Frequently Asked Questions
What’s the Reading Order of the Sartorias-deles books?
That seems a simple question, but it’s not simple to answer when one has been at it all one’s life. This is a list of all the Sartorias-deles stories in timeline order.
But some readers want entry points, to which I usually say, you can begin with the kids’ stories, which I did, writing as a kid. The start is the CJ Notebooks, then go on to Senrid, Spy Princess, Sartor. All these come together in Fleeing Peace, which leads directly into the Rise of the Alliance arc, the first of which is A Sword Named Truth.
If you want to begin with the stories set in the past, then begin with Lily and Crown. It takes place several centuries before the Inda series, followed by Time of Daughters a century later. Up another three centuries to Banner of the Damned, and four centuries later to the Rise of the Alliance arc.
If you want to skip the kids’ stories, and enter through the romantic ones, then Crown Duel, The Trouble with Kings and Sasharia En Garde, the latter taking place roughly when the Rise of the Alliance ends.
Why don’t you make a movie of Crown Duel?
Nothing easier. I worked in Hollywood for years and I know exactly how to turn it into a TV serial. So, if you provide the budget, I’ll write screenplay!
Where can I be found online?
I post most often at Dreamwidth. I also post to Bookview Cafe’s blog now and then. I’m sherwood_smith at Twitter, and though early on I started a Facebook page, I stopped posting there when I found out how deeply they delve into your private information in order to sell it behind your back. I never post at it or look at it. You can write to me at sherwood-at-sherwoodsmith-dot-net.
Are there any more stories about Mel and Vidanric?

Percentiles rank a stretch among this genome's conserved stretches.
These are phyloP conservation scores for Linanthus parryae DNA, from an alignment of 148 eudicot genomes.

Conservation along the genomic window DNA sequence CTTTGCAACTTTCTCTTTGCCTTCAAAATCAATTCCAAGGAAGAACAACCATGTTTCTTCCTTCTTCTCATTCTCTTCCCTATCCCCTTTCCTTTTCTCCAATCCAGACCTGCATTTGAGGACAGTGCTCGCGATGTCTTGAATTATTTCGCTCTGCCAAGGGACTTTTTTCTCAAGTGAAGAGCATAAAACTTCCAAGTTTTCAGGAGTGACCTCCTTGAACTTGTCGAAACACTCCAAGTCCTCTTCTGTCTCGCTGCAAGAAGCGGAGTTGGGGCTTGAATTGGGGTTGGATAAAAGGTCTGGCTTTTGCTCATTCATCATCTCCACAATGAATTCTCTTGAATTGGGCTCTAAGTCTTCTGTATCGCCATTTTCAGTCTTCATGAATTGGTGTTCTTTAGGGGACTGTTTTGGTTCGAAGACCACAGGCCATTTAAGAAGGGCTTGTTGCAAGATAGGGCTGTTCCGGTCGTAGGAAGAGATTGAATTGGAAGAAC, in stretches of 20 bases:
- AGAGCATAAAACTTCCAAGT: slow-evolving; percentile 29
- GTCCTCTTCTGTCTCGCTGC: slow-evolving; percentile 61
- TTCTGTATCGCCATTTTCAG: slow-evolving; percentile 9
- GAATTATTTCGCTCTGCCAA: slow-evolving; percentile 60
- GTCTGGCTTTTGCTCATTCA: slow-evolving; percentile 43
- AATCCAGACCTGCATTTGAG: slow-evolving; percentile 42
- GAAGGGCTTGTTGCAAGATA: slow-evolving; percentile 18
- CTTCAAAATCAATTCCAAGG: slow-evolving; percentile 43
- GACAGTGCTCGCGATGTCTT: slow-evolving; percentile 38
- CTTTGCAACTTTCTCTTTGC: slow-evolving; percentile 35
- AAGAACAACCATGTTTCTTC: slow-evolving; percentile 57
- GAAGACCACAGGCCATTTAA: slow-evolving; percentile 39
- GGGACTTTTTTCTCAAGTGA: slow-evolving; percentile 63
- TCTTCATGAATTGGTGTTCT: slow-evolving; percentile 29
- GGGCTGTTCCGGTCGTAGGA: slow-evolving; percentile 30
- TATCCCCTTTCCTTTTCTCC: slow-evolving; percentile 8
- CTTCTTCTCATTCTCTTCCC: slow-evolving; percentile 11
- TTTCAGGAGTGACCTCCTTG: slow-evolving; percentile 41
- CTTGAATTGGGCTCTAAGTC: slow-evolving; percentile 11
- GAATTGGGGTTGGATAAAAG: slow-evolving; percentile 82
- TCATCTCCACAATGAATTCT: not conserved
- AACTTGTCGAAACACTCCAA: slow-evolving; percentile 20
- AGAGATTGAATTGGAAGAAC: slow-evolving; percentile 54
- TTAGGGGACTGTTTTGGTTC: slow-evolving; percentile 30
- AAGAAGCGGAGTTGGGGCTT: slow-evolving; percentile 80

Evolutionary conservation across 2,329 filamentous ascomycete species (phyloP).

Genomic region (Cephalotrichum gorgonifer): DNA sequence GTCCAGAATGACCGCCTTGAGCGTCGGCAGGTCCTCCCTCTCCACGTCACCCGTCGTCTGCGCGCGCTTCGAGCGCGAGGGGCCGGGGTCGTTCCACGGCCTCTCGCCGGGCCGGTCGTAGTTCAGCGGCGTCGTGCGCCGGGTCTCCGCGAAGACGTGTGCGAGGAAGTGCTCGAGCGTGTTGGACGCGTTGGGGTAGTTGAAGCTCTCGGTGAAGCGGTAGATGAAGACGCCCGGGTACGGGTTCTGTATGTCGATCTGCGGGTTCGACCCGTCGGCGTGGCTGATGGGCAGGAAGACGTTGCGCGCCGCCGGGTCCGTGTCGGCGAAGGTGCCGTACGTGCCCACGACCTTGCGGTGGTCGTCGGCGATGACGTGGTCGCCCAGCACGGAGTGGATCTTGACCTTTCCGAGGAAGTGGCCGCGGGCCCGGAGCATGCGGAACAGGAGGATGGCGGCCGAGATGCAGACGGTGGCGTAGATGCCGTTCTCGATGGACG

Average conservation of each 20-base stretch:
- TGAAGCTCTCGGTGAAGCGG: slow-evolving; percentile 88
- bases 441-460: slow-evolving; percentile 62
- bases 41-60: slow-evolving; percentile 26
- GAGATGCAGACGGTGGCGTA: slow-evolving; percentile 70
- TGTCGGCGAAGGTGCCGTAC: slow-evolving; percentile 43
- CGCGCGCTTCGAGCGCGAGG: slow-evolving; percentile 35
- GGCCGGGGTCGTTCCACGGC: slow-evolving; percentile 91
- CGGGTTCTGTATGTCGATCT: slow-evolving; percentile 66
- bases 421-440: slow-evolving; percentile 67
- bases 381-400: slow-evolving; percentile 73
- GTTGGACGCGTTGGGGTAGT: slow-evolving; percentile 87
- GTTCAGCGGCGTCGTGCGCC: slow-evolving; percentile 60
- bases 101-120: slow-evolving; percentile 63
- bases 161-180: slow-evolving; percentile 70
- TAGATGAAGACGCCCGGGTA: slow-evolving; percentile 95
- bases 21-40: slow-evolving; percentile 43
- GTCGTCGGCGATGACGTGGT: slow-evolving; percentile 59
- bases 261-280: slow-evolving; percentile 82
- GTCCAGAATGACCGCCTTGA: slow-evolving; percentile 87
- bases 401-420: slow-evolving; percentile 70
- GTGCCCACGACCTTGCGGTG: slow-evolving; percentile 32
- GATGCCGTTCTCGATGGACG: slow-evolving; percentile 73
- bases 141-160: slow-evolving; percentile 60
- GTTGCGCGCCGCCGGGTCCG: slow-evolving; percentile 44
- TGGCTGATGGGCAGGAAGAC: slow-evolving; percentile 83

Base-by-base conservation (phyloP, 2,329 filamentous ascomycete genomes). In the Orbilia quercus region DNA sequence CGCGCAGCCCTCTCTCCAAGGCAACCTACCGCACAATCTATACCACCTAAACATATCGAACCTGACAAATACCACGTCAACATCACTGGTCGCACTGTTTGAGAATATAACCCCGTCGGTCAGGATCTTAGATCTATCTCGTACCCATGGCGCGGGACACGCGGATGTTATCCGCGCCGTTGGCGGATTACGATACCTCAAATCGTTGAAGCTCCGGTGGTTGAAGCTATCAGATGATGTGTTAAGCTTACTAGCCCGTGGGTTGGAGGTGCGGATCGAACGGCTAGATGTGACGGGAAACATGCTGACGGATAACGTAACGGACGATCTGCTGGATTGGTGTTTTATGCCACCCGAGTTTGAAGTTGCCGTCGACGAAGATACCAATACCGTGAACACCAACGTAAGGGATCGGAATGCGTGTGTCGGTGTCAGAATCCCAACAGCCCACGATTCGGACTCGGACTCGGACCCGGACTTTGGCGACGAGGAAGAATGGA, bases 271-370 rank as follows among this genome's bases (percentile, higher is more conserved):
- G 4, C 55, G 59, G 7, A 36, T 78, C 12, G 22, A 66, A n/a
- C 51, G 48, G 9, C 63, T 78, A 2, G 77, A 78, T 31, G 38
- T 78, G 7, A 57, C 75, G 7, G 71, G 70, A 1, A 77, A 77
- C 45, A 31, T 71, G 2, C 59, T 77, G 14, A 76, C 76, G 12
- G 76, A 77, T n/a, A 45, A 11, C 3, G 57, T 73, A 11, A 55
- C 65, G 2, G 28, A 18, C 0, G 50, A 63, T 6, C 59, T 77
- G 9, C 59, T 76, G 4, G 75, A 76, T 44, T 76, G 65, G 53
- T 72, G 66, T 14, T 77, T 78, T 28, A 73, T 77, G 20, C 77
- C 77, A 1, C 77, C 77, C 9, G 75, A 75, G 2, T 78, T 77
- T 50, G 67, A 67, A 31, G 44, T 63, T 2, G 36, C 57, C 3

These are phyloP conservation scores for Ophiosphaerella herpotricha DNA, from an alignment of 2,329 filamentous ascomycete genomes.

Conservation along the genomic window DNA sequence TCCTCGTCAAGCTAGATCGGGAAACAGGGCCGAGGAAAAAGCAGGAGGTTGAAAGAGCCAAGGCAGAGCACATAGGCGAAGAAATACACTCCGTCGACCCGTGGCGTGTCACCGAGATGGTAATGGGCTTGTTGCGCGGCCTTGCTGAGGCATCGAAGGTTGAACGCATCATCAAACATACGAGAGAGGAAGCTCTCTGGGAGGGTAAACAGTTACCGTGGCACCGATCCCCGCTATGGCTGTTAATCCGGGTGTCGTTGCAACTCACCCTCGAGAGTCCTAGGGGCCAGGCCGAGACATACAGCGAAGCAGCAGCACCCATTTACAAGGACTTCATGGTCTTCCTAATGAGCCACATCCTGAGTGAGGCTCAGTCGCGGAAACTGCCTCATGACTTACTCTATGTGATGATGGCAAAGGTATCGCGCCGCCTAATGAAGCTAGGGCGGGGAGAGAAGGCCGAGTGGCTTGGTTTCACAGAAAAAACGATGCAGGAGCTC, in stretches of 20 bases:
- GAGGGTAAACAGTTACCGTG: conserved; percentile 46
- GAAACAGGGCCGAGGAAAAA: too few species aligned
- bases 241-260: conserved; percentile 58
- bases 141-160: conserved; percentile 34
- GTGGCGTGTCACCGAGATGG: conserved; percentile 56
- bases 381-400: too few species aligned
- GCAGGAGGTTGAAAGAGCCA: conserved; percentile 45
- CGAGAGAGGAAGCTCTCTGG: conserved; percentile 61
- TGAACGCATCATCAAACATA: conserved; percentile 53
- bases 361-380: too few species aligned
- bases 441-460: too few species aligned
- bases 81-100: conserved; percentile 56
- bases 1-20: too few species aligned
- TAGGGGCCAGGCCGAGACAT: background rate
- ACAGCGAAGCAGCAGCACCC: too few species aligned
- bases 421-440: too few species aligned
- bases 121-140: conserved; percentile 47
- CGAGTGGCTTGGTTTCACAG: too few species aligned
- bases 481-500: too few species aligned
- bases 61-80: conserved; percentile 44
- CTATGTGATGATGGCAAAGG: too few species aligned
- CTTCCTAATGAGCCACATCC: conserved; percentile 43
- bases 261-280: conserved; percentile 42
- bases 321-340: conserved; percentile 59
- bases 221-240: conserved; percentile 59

Yes: the story of Vidanric’s early training, A Stranger to Command, is available as an ebook and audio book. The two novelettes about Mel and Vidanric’s two older kids, “Court Ship” and “Beauty” are published together as an e-book in Remalna’s Children. And Vidanric and Mel will show up again in Ship Without Sails, the first of the Norsunder War arc.
Where is your biography?
I don’t like putting personal information on-line. I don’t think the details of my life are relevant to the books, but sometimes young readers are doing book reports and need to include information about authors, so here is my standard “biography”:
I taught for twenty years, and now write full time. I am married, have two kids, various rescue dogs, and a house full of books. I started making little books out of paper towels when I was six or seven, and began writing novels about another world when I was eight. I tried sending out my novels when I was thirteen. I typed them on a manual, and wow, did that take a long time, especially since I was (and am) a terrible typist. I got encouraging rejections, so when I reached college, I figured I needed to learn something about writing that I didn’t yet grasp: revision.
Learning how to revise is an on-going process for me as I am a visual writer, but while I’ve been working at that that I went to college, lived in Europe, came back to get my Masters in History, worked in Hollywood, became a teacher, some of those concurrently. I still teach at workshops, in particular Viable Paradise.
I discovered that studying history was a good thing for an author. One begins to see how cultures are shaped, how people thought, acted, ate, and lived.
Do I ever put real people in my books?
Never. I don’t think I could if I tried. That isn’t to say that familiar traits don’t show up in this or that character, derived from experience, but I don’t consciously take someone’s real life trait and stick it onto a character like a band aid. Every writer’s process is different, of course. My characters walk into my mind fully formed—they have their pasts, their families, likes and dislikes, and I can’t change them any more than I could make my kids taller or myself younger! My job is just to write their stories.